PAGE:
Elisabeth Röhm’s Blog: Setting Limits and Picking Battles

08/01/2012 at 07:00 PM ET
Red carpet with my girl – Scott Downie/Celebrity Photo

Elisabeth Röhm, best known for her roles as Serena on Law & Order and Kate on Angel, has been blogging for PEOPLE.com for over a year now.

The actress, 39, currently stars as Taylor on The Client List, while her film Transit is out now, with Officer Down following later this year.

She can be found on Facebook, Google + and @ElisabethRohm.

In her latest blog, Röhm — mom to 4-year-old Easton August with fiancé Ron Anthony — reflects on setting limits and picking battles with her little girl.

What are your best tips for working on this with your preschooler?

What’s that old adage — “If you love something, set it free. If it comes back to you it’s yours and if it doesn’t it was never meant to be.” The same thought can apply to all of our relationships.

I’m thinking of the wisdom my own mother shared with me about ownership, possessing and controlling those we love. She had an unusual philosophy in her parenting technique. She never threatened or was forceful with me. Instead, she gave me more and more freedom in exchange for communication and honesty.

I think that has worked well for me in my adult relationships too. Meaning trying to bend me to her will didn’t usually work out for her (sound familiar?) and so she found another way into our relationship with one another and into knowing me, not just as her daughter but also as my own person.

I think it is quite true in our adult relationships that if we don’t force ourselves onto others they come more easily toward us, since everyone is on some level healing and recovering from something. Being gentle is key. However, in this blog we can stick to the subject of our little ones and how we can have effective parenting lives where we don’t grow to hate the sound of our own redundant and warning voice landing upon deaf ears.

I’ve been acknowledging lately that forceful anything usually backfires on me and most certainly with my precious little girl. Well, at least that’s how it seems these days, as Easton is ripening and developing into her own person with feelings, needs, opinions, relationships and desires. News flash: She’s not a little me, nor should she be.

Knowing which battles to pick and becoming comfortable with my own authority has been confusing lately. Setting limits is a lesson.

I’m one for having a good time in general and have never pursued a militant lifestyle in any way. I think there is a lot to be said for pleasure and lost afternoons. Sometimes taking a walk can be much more what the doctor ordered than working out, just like indulging can be just as satisfying as fasting. Everything in moderation, so they say, and I think they are right.

So then comes the question of discipline and those limits we just mentioned. Where and when and how much? I’m finding it challenging to know what to do with my fiercely independent, willful and expressive child who does need guidance and to practice restraint at times.

As we know, in all the areas of our lives, limits are good thing and exercising willpower is a useful life lesson. The last thing we want our kids to be is entitled and self-indulgent. Still, allowing them to march to their own beat and not projecting on to them what we think they should be doing is also wise, isn’t it?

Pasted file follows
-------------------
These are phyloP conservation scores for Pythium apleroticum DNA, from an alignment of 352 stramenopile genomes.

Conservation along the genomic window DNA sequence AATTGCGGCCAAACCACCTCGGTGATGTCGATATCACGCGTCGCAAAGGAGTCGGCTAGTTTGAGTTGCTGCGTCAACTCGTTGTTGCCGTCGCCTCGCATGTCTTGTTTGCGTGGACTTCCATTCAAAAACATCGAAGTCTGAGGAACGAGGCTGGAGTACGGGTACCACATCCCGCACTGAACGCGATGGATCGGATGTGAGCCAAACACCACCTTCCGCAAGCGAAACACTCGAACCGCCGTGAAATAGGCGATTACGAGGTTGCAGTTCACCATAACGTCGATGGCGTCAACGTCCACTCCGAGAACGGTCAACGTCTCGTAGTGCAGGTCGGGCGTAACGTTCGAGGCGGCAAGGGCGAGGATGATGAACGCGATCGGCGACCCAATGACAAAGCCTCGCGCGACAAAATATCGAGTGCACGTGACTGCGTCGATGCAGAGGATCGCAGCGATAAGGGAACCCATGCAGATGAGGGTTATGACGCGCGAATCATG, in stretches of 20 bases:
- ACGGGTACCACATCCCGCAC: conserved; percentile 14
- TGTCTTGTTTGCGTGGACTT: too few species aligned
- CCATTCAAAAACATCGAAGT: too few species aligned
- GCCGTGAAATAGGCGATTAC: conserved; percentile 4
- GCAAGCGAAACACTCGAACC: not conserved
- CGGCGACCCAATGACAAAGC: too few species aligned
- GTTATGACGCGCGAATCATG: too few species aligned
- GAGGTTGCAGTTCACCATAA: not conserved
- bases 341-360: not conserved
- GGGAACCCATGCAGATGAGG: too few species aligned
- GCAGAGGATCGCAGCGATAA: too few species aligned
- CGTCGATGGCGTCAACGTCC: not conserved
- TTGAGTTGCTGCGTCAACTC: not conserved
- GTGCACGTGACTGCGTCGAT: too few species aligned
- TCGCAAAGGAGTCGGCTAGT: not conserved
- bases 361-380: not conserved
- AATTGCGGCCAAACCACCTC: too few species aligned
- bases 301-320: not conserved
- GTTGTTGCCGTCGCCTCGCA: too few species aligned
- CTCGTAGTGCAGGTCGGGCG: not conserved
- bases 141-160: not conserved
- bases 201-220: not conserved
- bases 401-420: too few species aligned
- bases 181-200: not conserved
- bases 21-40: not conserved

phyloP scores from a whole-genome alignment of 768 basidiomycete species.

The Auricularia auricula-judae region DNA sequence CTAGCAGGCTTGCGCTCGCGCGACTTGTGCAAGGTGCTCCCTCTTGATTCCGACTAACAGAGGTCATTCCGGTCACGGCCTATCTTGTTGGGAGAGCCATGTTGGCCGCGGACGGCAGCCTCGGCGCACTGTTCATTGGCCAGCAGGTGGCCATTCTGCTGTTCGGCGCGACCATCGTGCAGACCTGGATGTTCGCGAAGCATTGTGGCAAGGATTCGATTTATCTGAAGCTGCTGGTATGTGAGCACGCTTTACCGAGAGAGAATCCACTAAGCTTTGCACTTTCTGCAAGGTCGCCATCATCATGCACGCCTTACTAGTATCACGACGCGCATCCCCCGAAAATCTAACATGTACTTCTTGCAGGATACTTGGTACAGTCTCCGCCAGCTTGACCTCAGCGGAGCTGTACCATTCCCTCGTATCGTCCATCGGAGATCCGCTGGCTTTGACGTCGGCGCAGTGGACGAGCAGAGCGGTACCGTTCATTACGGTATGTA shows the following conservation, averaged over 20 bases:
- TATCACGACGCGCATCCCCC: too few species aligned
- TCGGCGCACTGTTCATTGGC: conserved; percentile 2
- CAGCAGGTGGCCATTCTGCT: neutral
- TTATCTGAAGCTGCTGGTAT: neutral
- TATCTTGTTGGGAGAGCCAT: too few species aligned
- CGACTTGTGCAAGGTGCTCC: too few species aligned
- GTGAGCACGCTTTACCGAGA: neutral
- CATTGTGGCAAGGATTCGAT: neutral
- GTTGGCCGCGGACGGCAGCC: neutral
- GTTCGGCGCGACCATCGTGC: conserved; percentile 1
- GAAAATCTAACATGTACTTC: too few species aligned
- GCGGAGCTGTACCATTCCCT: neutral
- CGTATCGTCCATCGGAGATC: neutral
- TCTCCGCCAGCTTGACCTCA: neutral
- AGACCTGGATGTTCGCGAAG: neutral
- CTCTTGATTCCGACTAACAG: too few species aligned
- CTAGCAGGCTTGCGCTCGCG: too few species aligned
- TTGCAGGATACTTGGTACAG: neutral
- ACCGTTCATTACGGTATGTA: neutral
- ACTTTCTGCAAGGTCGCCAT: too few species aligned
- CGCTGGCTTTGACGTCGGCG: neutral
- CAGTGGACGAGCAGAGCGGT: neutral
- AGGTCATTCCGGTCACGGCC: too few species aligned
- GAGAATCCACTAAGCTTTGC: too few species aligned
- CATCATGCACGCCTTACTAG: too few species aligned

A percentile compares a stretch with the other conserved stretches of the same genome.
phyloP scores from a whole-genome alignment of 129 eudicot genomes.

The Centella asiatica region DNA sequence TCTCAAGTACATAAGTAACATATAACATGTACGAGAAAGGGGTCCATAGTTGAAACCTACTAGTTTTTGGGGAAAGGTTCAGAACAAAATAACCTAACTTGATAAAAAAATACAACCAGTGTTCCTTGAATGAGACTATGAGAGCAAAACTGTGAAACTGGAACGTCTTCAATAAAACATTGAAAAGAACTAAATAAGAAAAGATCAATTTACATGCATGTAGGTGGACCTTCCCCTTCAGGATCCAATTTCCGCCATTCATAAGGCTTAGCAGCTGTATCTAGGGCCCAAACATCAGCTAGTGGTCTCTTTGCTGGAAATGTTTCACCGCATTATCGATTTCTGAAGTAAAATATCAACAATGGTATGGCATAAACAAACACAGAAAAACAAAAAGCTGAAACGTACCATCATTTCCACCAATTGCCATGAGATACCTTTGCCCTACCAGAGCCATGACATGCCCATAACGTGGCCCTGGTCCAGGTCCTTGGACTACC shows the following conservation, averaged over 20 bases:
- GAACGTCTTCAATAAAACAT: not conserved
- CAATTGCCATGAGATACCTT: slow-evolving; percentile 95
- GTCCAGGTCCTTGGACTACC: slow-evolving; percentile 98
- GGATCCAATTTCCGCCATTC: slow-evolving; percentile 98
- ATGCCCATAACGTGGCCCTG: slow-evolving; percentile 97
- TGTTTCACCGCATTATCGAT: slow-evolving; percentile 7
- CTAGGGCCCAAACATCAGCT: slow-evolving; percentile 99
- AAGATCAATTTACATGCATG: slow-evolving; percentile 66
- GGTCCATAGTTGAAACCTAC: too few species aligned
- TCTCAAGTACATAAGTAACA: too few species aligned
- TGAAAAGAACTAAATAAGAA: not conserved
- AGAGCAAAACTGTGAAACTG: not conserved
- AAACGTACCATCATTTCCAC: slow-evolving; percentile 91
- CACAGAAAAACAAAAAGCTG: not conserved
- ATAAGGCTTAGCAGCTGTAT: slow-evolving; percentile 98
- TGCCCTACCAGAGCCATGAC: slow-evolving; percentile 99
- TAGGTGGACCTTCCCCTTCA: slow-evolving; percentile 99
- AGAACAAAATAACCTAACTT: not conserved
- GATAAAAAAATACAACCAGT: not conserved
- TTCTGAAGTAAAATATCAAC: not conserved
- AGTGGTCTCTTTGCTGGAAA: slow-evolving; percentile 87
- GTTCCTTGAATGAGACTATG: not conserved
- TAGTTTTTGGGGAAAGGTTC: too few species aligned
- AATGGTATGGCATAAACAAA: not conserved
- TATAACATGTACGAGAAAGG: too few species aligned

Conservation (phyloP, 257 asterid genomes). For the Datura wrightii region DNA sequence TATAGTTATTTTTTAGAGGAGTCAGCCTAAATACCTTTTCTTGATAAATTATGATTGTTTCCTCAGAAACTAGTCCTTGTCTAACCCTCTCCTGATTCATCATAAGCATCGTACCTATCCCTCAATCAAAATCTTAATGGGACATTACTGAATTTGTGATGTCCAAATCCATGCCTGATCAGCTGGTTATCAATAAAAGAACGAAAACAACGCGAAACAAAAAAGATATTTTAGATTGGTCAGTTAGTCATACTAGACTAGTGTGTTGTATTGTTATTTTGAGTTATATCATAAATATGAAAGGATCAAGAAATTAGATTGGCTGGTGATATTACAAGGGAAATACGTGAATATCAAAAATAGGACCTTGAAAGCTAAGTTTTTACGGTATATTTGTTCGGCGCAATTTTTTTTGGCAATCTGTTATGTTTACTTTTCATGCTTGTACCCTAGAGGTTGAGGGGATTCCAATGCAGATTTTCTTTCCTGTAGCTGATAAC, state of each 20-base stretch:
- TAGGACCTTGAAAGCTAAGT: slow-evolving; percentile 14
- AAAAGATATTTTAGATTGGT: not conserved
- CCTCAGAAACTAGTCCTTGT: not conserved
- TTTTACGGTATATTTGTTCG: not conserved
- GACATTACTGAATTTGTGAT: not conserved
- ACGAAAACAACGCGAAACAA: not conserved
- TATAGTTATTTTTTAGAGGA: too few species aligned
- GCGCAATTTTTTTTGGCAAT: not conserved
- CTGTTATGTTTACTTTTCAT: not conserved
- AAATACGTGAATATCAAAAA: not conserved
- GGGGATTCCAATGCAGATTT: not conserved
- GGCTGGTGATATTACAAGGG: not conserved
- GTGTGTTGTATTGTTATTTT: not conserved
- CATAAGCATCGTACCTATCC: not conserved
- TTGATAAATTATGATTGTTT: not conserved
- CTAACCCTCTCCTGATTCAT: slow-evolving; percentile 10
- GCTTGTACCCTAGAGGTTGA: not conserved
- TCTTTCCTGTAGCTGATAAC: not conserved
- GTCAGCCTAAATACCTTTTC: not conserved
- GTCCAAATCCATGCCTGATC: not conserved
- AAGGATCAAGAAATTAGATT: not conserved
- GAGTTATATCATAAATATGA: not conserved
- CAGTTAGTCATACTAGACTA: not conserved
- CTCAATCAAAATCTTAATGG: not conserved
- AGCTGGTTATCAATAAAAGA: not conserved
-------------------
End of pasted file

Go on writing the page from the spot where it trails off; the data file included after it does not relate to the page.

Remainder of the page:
I mean, trust me, I get that our life experience is beneficial in helping them have perspective and that we shouldn’t fulfill their every whim. I also know that we have to teach freedom and encourage their inner voice to be vocal and proud. Let’s face it, the more we persist, the more they resist.

Making our children the center of our lives is just too much darn pressure on them and on us; we find we are just reacting to every little thing they are doing as we try to micro-manage them.

These days I’m also trying to find the balance of freedom and discipline in my own life as well as in my parenting technique. We deserve to be happy and yet … they deserve to be happy and yet …

Then question of your own personal happiness vs. obligation … know what I mean, PEOPLE.com? Or am I meandering on this summery day without any clear direction?

In thinking about our daily struggle with Easton and in our own lives this week, I’d say the question of personal happiness and ownership has been popping up everywhere. Where to find that solitude where you can hear your own thoughts without everyone pulling you in a million different directions.

Obviously we know our parenting life is full of sacrifice and joy all rolled into one. It’s the same thing in our marriages and other relationships. And yet, even in these important relationships we need our solitude, individuality and to not be told what to do every minute of the day.

I hear my daughter saying to me, “Don’t tell me what to do” as I write this. I guess that’s why I’m struggling with which battles to choose lately, because I know that wandering and quiet allows you to know yourself and what your actual needs are, and not those that are being projected onto you by those you love.

Even my own perfect mother did it to me — parents all over and throughout time have been doing it to their kids. So how do we guide our children, which is our promise and responsibility, without trying to mold them into our vision of the future, of what we are or should be or could have been? How do we keep them safe without pushing them away? How can we stay close to them where they allow us into their true selves?

I’m not suggesting that we not discipline them, because I think without structure we are lost. Even in my wonderfully hippie-dippie childhood that was full of love and all kinds of sweet tenderness, I was personally frustrated by my mother’s lack of structure and discipline.

Children long for their parent’s authority just as much as people long for freedom and love; I think that is true. People crave boundaries. I actually see relief sometimes in Easton’s face when I tell her, “No” or what to do as opposed to giving her too many choices and letting her run the household in her wild ways.

A thought to leave you with, by Kahlil Gibran, as we figure out our own journey and our significant relationship to our kiddos: “You may give them your love but not your thoughts, for they have their own thoughts. You may house their bodies but not their souls, for their souls dwell in the house of tomorrow, which you cannot visit, not even in your dreams. You may strive to be like them, but seek not to make them like you. You are the bows from which your children as living arrows are sent forth.”

So today ladies, let’s not focus on anything in particular on this summery day … tell me what’s on your mind, what’s irking you, what’s working for you and what you’re longing for above all else.

Again, our children are our greatest teachers because they guide us to reflect all the time on our own behavior, needs, misgivings and inner wisdom. They teach us about what we absolutely know for sure and what we need help figuring out, so let’s figure it out together.